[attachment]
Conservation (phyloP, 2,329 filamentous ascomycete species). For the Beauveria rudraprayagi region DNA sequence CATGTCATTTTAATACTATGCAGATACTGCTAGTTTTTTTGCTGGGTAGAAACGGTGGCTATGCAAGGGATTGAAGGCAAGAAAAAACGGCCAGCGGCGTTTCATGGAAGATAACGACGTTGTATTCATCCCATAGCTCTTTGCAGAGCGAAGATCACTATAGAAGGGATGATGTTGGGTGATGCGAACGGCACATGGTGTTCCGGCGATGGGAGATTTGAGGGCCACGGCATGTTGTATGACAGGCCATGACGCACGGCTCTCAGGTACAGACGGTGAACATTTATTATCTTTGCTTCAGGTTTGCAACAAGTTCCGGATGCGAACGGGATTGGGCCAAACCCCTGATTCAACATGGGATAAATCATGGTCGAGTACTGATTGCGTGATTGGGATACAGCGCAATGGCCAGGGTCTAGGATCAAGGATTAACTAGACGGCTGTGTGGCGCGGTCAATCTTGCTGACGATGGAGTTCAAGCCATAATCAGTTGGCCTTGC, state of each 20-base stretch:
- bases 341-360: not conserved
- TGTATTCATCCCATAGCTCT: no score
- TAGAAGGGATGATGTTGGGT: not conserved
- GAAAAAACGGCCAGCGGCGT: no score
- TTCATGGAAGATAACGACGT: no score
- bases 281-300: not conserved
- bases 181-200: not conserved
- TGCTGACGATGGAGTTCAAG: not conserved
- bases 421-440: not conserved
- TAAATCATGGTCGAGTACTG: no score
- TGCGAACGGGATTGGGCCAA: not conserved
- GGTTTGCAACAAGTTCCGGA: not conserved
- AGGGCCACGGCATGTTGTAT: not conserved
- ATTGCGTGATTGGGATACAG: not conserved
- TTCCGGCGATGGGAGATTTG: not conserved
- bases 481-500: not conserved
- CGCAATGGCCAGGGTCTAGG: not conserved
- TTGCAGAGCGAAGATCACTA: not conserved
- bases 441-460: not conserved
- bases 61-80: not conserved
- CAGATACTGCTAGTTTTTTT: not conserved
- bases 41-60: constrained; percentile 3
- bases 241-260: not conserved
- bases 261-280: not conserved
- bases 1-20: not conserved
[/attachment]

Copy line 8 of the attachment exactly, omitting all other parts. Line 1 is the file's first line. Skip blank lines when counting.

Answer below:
- bases 181-200: not conserved